The cooperation between Russia and OPEC is noteworthy for having taken place amidst the regional war in the Middle East between Saudi Arabia and Iran and their respective proxies, which has been centered in Syria. In fact, the rising political insecurity brought on by the Arab uprisings starting in 2010-11 helped spur the surge in price from 2011-14, as Saudi Arabia and other Gulf states continued to raise production despite clear indicators that the market would become oversupplied. These countries redirected the 2011-14 budgetary windfalls to greater domestic spending to placate unrest. U.S. shale producers was not the only culprit for the 2011-14 binge.
Geopolitics are always difficult to forecast, but they will surely shape the course of oil prices in the coming years. While some analysts contend that global underinvestment in oil exploration and production from 2015-17 could leave the world short of necessary supplies by 2019, the cooperation of OPEC and Russia and the relatively calming of the war in Syria reveal a rapprochement among the region’s producers to keep prices steady. When Saudi Arabia launched its initial strategy in 2014 of letting the market bottom out so that supply balances could realign, it knew it was undertaking a long-term strategy. The country is unlikely to abandon this strategy now, and it seems that Russia, Iran, Kuwait, and the UAE agree.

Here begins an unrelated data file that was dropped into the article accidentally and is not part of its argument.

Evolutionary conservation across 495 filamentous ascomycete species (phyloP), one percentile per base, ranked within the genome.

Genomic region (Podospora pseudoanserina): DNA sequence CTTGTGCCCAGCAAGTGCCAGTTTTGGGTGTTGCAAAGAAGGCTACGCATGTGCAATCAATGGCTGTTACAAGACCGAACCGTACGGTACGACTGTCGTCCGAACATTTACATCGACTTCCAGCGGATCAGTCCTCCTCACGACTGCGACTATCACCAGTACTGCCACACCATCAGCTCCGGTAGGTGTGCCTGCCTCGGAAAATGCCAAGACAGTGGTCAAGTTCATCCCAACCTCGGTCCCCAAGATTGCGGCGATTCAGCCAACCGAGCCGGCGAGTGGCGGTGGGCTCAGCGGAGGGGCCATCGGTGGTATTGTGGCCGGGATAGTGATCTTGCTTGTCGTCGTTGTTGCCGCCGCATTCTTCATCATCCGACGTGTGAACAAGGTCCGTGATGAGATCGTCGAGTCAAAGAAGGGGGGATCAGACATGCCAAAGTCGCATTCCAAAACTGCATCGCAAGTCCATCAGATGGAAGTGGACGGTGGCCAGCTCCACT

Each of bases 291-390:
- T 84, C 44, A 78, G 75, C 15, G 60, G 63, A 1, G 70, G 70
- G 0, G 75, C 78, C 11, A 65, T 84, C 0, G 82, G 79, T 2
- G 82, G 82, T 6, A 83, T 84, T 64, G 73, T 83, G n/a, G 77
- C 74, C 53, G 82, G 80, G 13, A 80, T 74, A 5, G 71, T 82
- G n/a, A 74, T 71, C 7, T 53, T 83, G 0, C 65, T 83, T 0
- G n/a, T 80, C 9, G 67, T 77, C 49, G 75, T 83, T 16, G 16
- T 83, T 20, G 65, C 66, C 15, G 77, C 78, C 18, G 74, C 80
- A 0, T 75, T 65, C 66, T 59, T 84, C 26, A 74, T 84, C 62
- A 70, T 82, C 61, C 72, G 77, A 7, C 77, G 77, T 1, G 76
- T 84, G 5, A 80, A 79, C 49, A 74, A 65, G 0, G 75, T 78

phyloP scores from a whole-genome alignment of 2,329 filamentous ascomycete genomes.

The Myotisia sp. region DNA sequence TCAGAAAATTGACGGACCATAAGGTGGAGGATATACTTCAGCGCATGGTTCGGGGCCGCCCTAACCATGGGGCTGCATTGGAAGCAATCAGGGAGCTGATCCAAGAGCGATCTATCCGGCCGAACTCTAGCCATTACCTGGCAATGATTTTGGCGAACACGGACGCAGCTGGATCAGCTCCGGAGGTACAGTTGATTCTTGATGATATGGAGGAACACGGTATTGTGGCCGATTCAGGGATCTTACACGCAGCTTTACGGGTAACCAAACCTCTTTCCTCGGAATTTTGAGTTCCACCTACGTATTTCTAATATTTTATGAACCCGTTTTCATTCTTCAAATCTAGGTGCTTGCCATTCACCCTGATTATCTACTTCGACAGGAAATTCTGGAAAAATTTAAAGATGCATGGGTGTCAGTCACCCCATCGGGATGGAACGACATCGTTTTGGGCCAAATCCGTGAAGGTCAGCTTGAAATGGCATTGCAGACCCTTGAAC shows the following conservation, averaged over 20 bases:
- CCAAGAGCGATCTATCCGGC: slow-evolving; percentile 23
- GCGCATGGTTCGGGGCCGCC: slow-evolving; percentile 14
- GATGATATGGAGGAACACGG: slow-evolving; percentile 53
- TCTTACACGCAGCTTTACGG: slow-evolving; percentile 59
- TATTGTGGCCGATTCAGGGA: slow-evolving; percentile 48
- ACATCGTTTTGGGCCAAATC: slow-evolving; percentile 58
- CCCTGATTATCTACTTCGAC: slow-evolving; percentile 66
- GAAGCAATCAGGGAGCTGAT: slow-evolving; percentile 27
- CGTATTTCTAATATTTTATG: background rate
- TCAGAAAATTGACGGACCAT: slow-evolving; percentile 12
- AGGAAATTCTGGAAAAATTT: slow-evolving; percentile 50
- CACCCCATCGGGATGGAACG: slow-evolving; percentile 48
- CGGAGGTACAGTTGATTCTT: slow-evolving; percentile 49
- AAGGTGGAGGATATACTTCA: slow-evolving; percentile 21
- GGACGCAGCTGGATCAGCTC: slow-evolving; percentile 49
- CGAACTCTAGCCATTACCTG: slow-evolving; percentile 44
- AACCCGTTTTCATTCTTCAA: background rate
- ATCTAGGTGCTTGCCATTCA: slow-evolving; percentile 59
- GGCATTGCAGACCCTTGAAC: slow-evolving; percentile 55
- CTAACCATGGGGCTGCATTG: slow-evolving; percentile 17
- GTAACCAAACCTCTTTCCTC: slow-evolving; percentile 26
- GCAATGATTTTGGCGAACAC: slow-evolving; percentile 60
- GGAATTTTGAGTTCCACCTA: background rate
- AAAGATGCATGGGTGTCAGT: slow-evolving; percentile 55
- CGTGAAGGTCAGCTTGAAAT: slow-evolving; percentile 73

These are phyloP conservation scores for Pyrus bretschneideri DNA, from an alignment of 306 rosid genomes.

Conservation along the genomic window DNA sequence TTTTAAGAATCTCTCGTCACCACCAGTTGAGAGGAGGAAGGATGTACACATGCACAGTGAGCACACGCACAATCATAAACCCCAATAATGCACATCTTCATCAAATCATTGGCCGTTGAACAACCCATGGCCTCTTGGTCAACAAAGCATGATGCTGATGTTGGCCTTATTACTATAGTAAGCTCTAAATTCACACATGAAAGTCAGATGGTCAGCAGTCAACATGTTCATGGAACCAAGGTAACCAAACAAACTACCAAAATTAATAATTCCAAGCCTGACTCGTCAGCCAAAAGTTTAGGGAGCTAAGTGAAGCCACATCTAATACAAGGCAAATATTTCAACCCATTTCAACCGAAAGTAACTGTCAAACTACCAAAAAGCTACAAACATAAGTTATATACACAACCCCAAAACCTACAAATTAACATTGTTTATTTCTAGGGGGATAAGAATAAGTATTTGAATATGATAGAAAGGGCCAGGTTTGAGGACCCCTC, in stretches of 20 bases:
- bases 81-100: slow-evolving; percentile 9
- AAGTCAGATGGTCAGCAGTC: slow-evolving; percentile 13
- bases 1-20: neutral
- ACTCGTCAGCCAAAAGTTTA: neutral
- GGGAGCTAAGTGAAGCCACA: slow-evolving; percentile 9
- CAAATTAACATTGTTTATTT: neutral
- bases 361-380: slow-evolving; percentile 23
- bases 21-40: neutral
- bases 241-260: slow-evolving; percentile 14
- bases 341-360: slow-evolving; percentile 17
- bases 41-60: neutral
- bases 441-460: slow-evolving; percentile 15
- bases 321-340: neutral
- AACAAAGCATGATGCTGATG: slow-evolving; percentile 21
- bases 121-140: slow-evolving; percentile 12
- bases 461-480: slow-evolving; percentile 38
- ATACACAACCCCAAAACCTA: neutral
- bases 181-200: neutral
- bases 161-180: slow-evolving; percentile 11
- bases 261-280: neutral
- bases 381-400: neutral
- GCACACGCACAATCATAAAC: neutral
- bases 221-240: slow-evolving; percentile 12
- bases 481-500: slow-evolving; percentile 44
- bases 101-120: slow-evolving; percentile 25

It is impossible to guess where the market is headed, and the most reliable indicators come from investors. Hedge funds have not missed out on the current rise and are signaling that they will hold their long positions in oil in the near term. Global stock markets are rising, and oil appears a relatively safe place to chase returns. Meanwhile, producers will continue to enjoy the budgetary fruits of oil nestling into the $70-$80 per barrel range. Yet this will trigger further growth in U.S. shale and other nonconventional plays, making it difficult to see how the price goes much higher, again barring a geopolitical crisis in the Middle East. If such a crisis erupts, all bets are off, and the volatility in global politics would be matched by commensurate volatility in the oil market.